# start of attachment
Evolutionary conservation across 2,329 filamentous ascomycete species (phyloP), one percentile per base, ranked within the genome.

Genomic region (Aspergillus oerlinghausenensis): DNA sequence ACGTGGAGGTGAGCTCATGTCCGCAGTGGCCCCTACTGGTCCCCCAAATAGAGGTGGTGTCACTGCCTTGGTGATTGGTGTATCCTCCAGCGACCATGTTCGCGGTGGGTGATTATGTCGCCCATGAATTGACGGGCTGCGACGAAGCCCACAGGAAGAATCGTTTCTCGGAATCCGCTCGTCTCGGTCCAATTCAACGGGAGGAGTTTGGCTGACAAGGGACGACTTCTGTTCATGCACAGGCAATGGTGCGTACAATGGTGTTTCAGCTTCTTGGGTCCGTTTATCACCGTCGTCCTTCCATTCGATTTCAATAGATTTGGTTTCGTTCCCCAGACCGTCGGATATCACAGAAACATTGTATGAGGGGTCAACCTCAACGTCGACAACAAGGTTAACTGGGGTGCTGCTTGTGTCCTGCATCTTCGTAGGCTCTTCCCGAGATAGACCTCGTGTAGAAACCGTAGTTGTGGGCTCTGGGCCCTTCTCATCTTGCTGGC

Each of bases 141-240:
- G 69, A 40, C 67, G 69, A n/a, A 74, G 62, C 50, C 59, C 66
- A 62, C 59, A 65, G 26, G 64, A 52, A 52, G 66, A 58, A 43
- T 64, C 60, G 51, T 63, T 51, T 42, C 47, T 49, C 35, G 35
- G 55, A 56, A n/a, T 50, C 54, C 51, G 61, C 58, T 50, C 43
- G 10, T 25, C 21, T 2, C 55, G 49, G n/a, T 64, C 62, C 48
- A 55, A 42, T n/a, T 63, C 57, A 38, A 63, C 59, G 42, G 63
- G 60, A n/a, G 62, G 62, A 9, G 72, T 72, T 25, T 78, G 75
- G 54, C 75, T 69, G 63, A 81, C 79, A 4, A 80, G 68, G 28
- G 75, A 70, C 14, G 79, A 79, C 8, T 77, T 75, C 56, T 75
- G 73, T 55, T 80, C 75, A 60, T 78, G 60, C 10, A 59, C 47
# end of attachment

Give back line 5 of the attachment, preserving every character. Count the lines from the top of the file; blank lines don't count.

- A 62, C 59, A 65, G 26, G 64, A 52, A 52, G 66, A 58, A 43